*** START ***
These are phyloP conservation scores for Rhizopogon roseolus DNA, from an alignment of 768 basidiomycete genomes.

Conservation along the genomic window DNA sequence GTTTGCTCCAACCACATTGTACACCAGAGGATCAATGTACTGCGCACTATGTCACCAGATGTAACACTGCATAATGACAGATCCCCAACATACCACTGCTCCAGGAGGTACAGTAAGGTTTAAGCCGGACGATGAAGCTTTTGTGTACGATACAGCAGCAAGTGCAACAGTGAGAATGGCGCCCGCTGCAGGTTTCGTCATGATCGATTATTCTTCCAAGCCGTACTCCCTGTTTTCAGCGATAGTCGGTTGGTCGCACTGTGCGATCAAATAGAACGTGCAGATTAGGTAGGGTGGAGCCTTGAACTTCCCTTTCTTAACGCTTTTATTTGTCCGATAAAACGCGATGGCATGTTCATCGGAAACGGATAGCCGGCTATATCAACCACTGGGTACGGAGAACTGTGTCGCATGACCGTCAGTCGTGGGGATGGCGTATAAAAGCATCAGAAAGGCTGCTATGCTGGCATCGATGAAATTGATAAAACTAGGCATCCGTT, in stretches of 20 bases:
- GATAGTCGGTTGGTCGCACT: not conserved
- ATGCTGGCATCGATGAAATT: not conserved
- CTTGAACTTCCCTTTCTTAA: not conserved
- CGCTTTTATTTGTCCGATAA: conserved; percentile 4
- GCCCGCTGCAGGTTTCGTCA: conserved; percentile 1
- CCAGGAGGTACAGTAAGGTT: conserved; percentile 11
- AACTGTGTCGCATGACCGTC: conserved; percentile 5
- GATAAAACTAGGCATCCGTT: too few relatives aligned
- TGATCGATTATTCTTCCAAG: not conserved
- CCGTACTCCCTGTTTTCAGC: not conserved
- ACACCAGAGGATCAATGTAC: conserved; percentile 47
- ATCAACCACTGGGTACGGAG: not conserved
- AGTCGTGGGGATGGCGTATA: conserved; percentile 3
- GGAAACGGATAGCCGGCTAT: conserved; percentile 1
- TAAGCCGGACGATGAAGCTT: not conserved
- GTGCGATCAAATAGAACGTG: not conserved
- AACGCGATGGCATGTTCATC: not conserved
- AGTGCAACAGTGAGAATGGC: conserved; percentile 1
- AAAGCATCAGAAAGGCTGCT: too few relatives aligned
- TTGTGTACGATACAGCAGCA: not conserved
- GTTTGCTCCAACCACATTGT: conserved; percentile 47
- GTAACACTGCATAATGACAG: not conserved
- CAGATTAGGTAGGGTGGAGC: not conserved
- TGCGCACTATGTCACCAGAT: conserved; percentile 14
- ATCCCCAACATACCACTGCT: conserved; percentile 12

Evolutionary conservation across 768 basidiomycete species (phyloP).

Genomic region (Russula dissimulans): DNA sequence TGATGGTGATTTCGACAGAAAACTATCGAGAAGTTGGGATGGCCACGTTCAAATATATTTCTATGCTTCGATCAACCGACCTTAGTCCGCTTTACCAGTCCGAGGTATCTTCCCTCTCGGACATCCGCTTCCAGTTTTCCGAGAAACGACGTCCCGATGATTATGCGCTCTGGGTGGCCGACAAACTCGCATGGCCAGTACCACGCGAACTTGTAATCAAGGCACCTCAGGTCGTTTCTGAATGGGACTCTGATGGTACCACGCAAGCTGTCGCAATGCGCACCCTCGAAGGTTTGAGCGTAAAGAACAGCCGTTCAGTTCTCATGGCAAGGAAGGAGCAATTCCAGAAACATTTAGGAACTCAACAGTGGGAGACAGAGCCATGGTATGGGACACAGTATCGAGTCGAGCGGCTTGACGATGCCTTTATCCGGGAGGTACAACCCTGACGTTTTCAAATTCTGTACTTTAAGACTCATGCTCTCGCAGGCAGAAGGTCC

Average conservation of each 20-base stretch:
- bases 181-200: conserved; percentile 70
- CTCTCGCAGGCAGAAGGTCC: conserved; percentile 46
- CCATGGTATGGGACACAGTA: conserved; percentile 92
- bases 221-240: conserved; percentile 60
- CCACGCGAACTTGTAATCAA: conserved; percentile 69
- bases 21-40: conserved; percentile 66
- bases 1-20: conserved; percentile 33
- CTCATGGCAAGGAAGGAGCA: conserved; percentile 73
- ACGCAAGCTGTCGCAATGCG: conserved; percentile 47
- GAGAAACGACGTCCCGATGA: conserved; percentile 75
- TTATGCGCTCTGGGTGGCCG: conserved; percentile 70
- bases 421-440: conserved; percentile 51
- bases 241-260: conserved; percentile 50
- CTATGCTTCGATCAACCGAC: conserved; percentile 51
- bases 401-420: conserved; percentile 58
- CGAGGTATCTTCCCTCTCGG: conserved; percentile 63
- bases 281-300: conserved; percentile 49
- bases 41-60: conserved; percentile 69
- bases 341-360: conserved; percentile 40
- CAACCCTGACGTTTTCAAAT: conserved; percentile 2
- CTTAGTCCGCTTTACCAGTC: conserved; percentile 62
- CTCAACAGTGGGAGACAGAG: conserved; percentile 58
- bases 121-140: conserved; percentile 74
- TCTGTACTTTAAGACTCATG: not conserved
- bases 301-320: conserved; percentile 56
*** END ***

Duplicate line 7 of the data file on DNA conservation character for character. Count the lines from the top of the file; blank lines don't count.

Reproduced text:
- GCCCGCTGCAGGTTTCGTCA: conserved; percentile 1